Objectives: To determine whether weather conditions affect emergency department (ED) attendance and admissions from the ED.
Design and setting: A retrospective observational study in a large metropolitan ED.
Main outcome measures: ED attendance (total and via ambulance) and admissions to hospital from ED, as a function of weather variables.
Results: On warm, dry, sunny and good weather days there were significantly more ED attendances in total than there were on cool, rainy, dull and bad weather days, respectively (P < or = 0.001). There were significant correlations between ED attendance and temperature (r = 0.36, P < 0.001), rainfall (r = - 0.20, P < 0.001) and hours of sunshine (r = 0.17, P = 0.001). Attendance via ambulance was not affected by weather variables. Admissions from the ED were positively correlated with temperature (r = 0.15, P < 0.01) and negatively correlated with rainfall (r = - 0.12, P = 0.02).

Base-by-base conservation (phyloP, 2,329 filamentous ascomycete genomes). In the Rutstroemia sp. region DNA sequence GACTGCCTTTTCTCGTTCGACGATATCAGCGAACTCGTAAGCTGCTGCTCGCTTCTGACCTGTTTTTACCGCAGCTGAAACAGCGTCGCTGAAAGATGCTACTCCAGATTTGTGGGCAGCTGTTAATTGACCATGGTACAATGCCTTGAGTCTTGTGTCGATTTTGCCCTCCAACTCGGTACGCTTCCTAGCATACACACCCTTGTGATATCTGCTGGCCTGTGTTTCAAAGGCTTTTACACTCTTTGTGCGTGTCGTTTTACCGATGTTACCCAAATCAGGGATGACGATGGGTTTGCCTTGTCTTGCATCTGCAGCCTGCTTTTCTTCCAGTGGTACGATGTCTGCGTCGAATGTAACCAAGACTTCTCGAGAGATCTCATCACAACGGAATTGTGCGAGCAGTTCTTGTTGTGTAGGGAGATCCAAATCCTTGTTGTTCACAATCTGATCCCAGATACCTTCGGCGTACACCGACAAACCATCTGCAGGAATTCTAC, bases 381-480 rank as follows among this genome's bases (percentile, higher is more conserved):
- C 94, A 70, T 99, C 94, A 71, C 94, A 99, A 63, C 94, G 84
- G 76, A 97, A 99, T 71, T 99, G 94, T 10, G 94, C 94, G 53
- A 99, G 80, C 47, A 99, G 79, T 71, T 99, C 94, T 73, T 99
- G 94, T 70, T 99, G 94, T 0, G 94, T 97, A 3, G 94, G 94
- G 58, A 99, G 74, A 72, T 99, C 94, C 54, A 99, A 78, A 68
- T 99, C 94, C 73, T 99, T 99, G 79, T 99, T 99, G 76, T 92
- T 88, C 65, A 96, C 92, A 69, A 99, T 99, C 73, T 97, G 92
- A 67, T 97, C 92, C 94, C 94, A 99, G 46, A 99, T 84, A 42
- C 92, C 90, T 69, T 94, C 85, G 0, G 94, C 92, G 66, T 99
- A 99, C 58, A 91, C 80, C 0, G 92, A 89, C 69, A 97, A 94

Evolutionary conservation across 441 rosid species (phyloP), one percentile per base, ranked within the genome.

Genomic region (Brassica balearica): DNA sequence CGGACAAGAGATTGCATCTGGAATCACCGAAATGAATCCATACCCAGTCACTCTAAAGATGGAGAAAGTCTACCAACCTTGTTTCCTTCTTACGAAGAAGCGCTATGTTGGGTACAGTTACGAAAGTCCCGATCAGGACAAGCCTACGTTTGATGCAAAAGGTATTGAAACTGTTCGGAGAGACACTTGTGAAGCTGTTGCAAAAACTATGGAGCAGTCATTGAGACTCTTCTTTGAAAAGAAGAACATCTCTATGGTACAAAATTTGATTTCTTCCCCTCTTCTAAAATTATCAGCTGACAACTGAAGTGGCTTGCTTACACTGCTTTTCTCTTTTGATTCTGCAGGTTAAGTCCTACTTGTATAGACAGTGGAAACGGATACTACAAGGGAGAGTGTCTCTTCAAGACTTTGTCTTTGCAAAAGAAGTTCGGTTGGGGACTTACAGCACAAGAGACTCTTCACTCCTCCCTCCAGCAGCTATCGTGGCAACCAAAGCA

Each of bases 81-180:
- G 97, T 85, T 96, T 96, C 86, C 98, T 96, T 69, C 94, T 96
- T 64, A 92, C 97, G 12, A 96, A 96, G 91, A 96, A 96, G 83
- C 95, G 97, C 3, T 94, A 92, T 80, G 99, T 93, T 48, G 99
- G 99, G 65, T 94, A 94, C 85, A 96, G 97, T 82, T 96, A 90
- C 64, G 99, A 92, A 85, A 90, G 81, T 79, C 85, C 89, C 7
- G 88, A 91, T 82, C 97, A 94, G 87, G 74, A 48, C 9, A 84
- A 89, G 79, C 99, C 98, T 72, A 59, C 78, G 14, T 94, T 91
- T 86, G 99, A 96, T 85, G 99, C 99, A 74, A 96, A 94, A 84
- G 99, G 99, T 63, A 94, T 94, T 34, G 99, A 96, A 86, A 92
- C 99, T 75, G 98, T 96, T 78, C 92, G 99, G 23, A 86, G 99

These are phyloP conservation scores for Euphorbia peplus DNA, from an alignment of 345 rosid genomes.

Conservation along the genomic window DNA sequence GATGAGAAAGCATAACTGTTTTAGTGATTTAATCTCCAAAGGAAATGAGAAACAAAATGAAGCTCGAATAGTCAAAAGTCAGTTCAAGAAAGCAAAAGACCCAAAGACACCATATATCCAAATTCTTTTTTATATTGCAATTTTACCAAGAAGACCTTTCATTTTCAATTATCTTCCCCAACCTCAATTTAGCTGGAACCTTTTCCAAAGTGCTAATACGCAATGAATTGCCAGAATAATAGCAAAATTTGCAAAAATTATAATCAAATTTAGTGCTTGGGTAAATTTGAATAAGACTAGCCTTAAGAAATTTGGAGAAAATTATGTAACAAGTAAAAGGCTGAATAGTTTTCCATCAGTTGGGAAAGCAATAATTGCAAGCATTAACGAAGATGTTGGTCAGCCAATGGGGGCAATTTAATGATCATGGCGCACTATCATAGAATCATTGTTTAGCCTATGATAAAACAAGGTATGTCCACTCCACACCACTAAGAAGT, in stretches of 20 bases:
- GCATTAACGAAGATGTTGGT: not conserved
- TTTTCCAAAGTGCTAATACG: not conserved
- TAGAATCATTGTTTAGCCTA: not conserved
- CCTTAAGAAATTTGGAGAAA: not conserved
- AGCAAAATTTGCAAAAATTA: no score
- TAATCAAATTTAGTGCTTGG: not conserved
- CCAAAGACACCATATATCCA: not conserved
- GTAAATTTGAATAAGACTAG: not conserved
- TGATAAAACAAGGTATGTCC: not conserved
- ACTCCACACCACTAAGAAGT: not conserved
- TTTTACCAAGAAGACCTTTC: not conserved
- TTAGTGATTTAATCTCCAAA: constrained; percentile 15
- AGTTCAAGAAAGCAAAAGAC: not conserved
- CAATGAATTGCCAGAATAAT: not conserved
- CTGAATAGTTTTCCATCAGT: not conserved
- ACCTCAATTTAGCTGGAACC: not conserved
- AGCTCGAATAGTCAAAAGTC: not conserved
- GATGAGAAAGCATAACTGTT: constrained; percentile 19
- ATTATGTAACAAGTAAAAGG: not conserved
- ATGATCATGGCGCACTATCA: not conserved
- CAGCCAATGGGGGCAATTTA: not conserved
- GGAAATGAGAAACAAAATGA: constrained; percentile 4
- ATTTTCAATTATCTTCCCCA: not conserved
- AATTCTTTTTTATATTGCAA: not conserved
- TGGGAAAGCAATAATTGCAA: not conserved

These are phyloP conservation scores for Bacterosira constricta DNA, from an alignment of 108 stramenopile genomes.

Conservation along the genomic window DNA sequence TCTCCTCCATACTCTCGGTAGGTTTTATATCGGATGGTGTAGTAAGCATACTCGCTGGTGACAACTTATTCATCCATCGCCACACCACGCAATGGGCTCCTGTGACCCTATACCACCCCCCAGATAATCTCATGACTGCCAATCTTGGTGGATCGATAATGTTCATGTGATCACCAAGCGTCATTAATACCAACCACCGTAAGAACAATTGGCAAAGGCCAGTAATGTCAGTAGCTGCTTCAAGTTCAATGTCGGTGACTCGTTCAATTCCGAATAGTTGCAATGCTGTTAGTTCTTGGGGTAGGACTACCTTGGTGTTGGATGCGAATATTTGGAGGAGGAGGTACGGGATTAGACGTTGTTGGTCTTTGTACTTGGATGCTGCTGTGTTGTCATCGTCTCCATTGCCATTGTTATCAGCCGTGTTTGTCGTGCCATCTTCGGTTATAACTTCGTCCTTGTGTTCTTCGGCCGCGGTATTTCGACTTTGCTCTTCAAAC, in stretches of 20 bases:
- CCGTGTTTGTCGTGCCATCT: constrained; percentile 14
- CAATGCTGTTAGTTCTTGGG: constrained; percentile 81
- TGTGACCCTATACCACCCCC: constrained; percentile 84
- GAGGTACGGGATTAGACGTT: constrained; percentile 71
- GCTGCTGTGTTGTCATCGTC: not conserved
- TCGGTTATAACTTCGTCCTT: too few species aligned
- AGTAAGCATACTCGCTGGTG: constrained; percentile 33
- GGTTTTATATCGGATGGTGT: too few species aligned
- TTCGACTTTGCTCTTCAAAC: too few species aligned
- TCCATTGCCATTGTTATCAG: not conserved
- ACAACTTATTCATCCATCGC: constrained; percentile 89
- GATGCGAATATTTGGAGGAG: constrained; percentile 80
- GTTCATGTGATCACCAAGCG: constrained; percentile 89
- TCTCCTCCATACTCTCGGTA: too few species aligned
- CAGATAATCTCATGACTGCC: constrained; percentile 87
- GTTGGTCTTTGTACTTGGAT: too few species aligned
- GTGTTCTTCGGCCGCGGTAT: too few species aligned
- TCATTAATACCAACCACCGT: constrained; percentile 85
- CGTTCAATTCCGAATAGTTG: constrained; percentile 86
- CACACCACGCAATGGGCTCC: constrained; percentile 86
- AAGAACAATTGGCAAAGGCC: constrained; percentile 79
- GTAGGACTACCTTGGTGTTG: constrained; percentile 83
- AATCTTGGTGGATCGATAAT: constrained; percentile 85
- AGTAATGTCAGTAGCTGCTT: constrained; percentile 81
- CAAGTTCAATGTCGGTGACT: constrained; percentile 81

Conclusions: As there is a clear relationship between weather conditions and ED attendance, incorporating meteorological forecasting into emergency medicine training may improve ED scheduling. To improve the morale of ED staff coping with an onslaught of patients on good weather days, the ED environment should simulate sunny weather, with swimming pools, sun lamps, palm trees and Beach Boys music.